Sacred Selfishness: A Guide to Living a Life of Substance
Inner Ocean, 2004 (2004)
Read an Excerpt
Reviewed by J. A. Kaszuba Locke
, Jungian analyst Bud Harris, Ph.D. evaluates conscious and unconscious levels of the mind, defining a platform for the function of '
'. By giving ourselves permission to step outside the limits of conventional mind-sets (societal and family), we are able to look at all aspects of life. Listening to other voices within us, considering emotions, thoughts, dreams (even when unpleasant), we can journey towards our full potential. Bud Harris shares his own, painful journey from depression and self-criticism in an illuminating search for self-awareness.
, with powerful, literate writing that cannot be ignored. He includes an exemplary set of references and resources, including mythology, Shakespeare, Erich Fromm, Thomas Moore, Maria Rainer Rilke, C. G. Jung, Thomas More, Hans Christian Anderson's
, cartoonist Bill Waterson's
Calvin and Hobbes
, and Nikos Kazantzakis's great novel
Zorba The Greek
. The author blends lightheartedness into a deep subject, enhancing enjoyment and understanding for the reader. Harris defines Individuation, Transformation, Journaling, Dialoguing, Dreaming, and Analogies - for example, he tells us that small children imagine making themselves invisible by simply placing their hands over their eyes. In turn, adults imagine getting rid of unlikable aspects within themselves by not looking at them. Harris's case studies slide with ease into the content of each chapter without disturbing the reader's attention to the matter at mind's eye.
arris voices disagreement with those colleagues who state that we need to embrace weaknesses, feelings or illnesses. In social patterns, we are taught that fears must be hidden, and there is shame in tears - which keeps us in the pattern of the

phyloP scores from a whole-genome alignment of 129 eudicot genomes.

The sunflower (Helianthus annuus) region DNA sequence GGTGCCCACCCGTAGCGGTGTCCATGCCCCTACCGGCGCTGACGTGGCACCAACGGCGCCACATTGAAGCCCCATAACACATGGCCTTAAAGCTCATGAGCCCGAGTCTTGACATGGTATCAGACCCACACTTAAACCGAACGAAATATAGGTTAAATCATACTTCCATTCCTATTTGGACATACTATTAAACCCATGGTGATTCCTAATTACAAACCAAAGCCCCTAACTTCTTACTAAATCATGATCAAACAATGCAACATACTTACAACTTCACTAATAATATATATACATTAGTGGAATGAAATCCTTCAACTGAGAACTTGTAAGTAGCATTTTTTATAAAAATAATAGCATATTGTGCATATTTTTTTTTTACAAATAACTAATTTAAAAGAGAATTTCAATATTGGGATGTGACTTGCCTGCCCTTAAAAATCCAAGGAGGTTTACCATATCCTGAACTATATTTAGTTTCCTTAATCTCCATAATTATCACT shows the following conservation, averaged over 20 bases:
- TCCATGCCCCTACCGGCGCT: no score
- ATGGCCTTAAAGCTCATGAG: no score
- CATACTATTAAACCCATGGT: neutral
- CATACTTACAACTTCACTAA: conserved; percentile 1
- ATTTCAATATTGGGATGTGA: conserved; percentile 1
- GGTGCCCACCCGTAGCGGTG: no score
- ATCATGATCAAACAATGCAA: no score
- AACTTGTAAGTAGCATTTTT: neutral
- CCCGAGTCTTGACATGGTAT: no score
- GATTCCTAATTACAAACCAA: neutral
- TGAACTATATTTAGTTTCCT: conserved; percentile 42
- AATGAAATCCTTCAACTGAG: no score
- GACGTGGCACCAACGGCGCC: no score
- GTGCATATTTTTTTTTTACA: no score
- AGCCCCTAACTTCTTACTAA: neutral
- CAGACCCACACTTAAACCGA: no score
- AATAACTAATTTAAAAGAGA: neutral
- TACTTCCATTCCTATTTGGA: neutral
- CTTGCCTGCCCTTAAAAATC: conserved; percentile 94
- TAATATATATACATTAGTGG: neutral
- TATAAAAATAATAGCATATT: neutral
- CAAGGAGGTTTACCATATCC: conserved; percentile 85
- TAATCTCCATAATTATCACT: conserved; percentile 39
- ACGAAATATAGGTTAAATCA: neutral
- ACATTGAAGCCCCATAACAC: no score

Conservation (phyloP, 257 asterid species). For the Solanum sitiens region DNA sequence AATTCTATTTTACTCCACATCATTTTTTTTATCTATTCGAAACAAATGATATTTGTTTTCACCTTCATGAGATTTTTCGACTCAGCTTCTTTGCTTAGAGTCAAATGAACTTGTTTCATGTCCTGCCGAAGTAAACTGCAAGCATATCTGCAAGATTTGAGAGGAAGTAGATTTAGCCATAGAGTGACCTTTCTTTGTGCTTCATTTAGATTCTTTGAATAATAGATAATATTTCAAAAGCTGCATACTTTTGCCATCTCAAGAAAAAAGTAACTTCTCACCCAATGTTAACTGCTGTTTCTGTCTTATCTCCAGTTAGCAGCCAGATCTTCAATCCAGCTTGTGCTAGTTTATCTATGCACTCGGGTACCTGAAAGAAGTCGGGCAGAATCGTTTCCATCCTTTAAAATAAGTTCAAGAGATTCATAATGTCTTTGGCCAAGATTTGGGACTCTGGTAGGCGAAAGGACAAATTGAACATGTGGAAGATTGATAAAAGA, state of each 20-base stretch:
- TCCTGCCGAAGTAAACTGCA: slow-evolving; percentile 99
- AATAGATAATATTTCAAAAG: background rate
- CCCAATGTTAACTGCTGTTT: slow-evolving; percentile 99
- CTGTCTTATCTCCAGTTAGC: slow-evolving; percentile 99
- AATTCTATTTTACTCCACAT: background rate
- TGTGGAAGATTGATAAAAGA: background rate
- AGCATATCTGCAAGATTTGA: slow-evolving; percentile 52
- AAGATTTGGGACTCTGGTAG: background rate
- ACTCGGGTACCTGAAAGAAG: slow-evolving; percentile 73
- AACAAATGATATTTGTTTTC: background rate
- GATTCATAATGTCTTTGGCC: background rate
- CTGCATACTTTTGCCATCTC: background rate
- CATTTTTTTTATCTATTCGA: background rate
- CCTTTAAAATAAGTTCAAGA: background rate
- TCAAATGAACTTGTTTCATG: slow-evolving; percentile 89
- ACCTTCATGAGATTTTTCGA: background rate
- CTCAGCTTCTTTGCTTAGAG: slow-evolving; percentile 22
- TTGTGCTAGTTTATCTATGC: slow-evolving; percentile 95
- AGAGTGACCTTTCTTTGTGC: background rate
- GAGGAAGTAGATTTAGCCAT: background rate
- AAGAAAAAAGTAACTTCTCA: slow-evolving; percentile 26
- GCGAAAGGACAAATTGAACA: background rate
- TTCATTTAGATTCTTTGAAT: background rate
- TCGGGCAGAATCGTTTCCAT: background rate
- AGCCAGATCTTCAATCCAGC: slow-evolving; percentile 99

. The result is an adult life based on self-gratification, referred to by the author as sickly selfishness. The author's viewpoint is that shadows and illnesses need full understanding before we begin to embrace them. We are served more outside the social structure, with sacred selfishness defined as making the commitment to valuing ourselves from all aspects - searching out our shadows or inner fears enough to pursue the decision to search our inner being. The author says this of several of his references, '
Einstein ... his imagination brought insight into the universe. For poet Blake it gave insight into the soul of human life.
' And '
The Talmud tells us ... A dream that has not been interpreted is like a letter that has not yet been opened.
hether you are a dreamer, are searching for meaning in life, or seeking to expand your awareness, there is something of value in Harris's
. I recommend the book to anyone who has been in search of Self, or struggling with a desire to become who you really want to be. If you need reinforcement in doing the self-search and transformations, this book is also for you. It is inspiring, encouraging, and enlightening --
will be comfortable on each and every bookshelf!
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